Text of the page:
Longboat Key, Florida | October 24th, 2017 – There’s much to cheer about the recent installation of a public charging station for electric vehicles (EV) in the newly renovated Bayfront Park of Longboat Key.
A vision for the future rather than public demand sparked putting up the island’s first and only EV charging station, Town Manager Dave Bullock told the Observer recently. Dave said the town found it better to install the facility now, as it looks likely that in the future, the island will have more and more EVs.
The Long-term View
On a broader note, this Longboat Key initiative could be viewed as a new step towards better management of the town’s environmental footprint. Though modest at first glance, the charging facility should help advance broader measures to address climate change sure to profoundly affect the real estate sector in Florida’s Suncoast in the near future.
Significantly, Florida Power and Light (FPL) which installed the town’s charging station (and from which its power is drawn) has been increasingly utilizing cleaner solar energy to supply the state’s power grid. Notably, one of the big three solar energy centers that FPL completed and put into operation in 2016 is located in Manatee County. The two others are in Charlotte and De Soto counties, and more are coming—four this 2017 and another four centers in 2018.
What’s even more, the FPL is engaging local communities through its SolarNow program to create opportunities at tapping the sun’s energy using solar carports and “solar trees.” In Manatee County, close to 700 FPL customers have enrolled in this program and a solar carport built. This facility, in its six months of installation, has produced some 46 megawatts of energy which is enough to power more than 7,500 homes.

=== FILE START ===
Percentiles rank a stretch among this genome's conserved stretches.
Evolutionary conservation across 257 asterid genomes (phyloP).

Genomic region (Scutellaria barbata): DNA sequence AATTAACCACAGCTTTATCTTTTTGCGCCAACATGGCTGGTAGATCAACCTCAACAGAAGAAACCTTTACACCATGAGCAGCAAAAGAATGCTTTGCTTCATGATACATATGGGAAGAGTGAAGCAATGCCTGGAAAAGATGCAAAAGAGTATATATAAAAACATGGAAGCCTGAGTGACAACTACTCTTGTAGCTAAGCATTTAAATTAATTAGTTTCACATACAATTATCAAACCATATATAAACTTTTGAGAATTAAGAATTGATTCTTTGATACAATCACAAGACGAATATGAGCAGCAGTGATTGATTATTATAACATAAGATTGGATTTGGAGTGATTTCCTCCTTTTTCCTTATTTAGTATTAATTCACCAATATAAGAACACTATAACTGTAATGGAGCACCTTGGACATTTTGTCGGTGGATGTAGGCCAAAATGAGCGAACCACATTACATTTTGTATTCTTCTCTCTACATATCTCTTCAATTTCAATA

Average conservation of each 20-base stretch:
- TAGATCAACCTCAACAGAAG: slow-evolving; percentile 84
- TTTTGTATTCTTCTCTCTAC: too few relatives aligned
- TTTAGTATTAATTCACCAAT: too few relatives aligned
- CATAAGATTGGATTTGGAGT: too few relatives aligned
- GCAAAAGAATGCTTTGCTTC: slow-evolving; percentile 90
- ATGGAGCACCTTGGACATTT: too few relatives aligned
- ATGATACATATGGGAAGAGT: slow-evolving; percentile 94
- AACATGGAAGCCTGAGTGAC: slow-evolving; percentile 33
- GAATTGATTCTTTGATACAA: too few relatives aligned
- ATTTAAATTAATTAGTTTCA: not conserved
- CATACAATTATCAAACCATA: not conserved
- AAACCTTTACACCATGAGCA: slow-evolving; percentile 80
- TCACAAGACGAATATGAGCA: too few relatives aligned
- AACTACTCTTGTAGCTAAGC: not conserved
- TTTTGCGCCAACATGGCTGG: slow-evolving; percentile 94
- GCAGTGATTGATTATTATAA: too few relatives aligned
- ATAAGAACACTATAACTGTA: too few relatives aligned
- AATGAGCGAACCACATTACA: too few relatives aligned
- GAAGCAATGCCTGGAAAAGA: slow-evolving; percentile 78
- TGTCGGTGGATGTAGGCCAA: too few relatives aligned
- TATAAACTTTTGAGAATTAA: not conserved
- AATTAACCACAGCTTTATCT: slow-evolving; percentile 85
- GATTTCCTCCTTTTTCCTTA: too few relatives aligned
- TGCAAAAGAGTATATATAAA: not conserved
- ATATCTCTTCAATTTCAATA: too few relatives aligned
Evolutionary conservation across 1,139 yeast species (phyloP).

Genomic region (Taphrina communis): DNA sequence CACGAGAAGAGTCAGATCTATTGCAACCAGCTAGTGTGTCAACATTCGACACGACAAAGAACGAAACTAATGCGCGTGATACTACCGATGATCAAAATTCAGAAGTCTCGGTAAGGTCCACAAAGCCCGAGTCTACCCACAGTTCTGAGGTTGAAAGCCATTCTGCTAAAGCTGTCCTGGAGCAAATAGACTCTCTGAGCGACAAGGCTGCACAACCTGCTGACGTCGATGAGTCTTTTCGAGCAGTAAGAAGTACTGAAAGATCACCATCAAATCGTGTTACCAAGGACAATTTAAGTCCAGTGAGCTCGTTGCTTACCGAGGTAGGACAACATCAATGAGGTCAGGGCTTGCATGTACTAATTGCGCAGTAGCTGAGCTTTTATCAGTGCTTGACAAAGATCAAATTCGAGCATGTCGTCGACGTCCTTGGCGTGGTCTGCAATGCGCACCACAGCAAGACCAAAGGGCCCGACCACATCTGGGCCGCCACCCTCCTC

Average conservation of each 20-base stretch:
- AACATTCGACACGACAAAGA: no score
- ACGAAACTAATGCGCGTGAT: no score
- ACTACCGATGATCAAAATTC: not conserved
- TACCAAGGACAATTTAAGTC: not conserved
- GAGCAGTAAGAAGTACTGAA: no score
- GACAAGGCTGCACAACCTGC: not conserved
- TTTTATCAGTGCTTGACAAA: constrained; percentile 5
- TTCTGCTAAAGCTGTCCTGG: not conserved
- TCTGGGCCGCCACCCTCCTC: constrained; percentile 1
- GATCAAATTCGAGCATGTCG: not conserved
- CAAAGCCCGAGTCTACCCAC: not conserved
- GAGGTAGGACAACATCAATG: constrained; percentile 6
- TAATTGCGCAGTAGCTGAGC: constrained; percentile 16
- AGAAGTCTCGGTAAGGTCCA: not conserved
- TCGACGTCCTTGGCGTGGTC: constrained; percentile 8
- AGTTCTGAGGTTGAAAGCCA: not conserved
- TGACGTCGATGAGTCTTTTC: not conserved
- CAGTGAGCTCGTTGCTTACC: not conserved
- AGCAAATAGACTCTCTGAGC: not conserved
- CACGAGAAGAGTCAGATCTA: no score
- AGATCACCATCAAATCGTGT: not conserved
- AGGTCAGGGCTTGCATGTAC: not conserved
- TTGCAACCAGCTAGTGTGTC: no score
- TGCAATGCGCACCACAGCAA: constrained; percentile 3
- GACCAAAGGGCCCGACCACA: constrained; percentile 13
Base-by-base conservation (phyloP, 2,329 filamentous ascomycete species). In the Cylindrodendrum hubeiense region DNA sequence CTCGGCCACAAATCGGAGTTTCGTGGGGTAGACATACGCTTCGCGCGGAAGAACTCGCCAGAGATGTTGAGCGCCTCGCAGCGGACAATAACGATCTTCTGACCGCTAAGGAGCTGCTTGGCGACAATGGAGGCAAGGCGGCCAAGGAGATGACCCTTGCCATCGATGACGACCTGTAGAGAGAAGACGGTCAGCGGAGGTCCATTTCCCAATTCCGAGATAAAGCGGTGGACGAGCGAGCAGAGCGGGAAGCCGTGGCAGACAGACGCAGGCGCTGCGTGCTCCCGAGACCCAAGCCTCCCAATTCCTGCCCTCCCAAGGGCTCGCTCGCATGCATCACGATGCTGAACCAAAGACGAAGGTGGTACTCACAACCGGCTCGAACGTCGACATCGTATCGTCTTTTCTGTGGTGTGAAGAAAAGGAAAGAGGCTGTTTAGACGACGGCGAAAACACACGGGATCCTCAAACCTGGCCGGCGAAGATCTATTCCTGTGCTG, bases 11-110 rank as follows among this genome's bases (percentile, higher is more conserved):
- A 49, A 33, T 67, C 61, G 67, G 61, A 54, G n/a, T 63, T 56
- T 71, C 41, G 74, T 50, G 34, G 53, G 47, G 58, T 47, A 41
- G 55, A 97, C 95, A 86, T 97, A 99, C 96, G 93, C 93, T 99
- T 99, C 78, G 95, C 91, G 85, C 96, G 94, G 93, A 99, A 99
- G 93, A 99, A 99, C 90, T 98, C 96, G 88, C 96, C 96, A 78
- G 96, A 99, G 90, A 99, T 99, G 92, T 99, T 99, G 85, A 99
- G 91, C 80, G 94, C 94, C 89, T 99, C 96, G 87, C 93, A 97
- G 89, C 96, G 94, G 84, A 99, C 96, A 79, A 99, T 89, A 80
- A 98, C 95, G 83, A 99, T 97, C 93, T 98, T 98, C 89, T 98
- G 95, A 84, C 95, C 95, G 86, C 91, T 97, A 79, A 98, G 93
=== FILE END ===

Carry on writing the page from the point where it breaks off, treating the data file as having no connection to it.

Kin Initiatives North and South
True, Longboat Key has yet to undertake similar solar-power generating initiatives. However, the town’s first electric vehicle charging station should be a worthy showcase on the values of green energy and the island’s participation toward sustainable development.
Significantly, three similar charging facilities are already operating north of Longboat Key at Bradenton Beach, Holmes Beach and Anna Maria (which incidentally takes pride in calling itself as a “green city”). South of our town, charging stations are located on St. Armands Key and at Thompson Parkway in Sarasota.
The best news for electric car owners on Longboat Key is that charging their vehicles at the Bayfront Park is completely free, a free fill-up that gasoline-powered cars surely can’t have. The town would be paying the electricity bill for the charger, and Town Manager Bullock said the cost “won’t break us.”
County Efforts and Incentives
The charger cost a total of $55,000, including its construction and installation, which is covered by the $3.5-million outlay for the Bayfront Park’s renovation. Sarasota County picked up half of the charger’s tab through a reimbursement program under its public electric charging stations. This falls under the county’s ChargeUp! program extending rebates to certain types of nonprofits, businesses and local governments to purchase and install electric car charging stations.
It’s indeed noteworthy that Sarasota County has been carving a leadership in electric vehicles in recent years not only through support resolutions but also in its education programs and establishment of local charging stations. The county now notably has Florida’s second largest number of electric vehicles per capita and holds the distinction of being the state’s first local government to adopt electric vehicles to its fleet.
Local initiatives on living sustainably and in harmony with the environment form part of the major factors shaping the real estate industry nowadays. Check with us at Judy Kepecz-Hays team if you’re selling or buying a property in Sarasota & her Islands for more in-depth analyses at how to clinch the best deals the market has to offer.